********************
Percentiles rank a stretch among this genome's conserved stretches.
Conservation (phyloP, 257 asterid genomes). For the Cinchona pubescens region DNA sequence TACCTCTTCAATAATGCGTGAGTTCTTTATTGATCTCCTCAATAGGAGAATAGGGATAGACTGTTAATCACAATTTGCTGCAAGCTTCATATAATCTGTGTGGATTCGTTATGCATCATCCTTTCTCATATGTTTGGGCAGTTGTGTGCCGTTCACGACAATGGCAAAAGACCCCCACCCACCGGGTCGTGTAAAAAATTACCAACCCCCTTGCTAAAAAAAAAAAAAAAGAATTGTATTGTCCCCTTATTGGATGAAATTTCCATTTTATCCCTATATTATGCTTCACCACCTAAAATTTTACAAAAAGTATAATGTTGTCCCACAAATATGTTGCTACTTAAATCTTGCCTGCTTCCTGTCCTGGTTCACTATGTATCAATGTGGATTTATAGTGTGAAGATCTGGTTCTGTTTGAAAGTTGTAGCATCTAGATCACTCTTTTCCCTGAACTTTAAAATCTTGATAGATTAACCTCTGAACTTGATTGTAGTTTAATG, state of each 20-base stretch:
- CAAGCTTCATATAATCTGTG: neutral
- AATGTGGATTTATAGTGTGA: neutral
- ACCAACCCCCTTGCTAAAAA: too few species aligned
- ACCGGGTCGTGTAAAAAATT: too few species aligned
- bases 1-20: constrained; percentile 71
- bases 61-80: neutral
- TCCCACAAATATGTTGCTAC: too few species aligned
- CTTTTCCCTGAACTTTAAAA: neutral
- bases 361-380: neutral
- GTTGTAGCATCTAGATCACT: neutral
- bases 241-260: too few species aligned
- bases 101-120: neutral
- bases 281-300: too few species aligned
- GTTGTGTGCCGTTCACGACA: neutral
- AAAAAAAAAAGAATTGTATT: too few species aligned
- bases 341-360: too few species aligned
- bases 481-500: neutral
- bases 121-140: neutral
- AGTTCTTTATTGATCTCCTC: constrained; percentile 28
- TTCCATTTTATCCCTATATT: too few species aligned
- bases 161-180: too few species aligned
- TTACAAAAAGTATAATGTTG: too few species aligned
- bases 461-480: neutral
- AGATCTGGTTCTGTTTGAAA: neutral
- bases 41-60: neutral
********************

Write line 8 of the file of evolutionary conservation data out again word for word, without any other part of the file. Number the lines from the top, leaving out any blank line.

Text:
- bases 61-80: neutral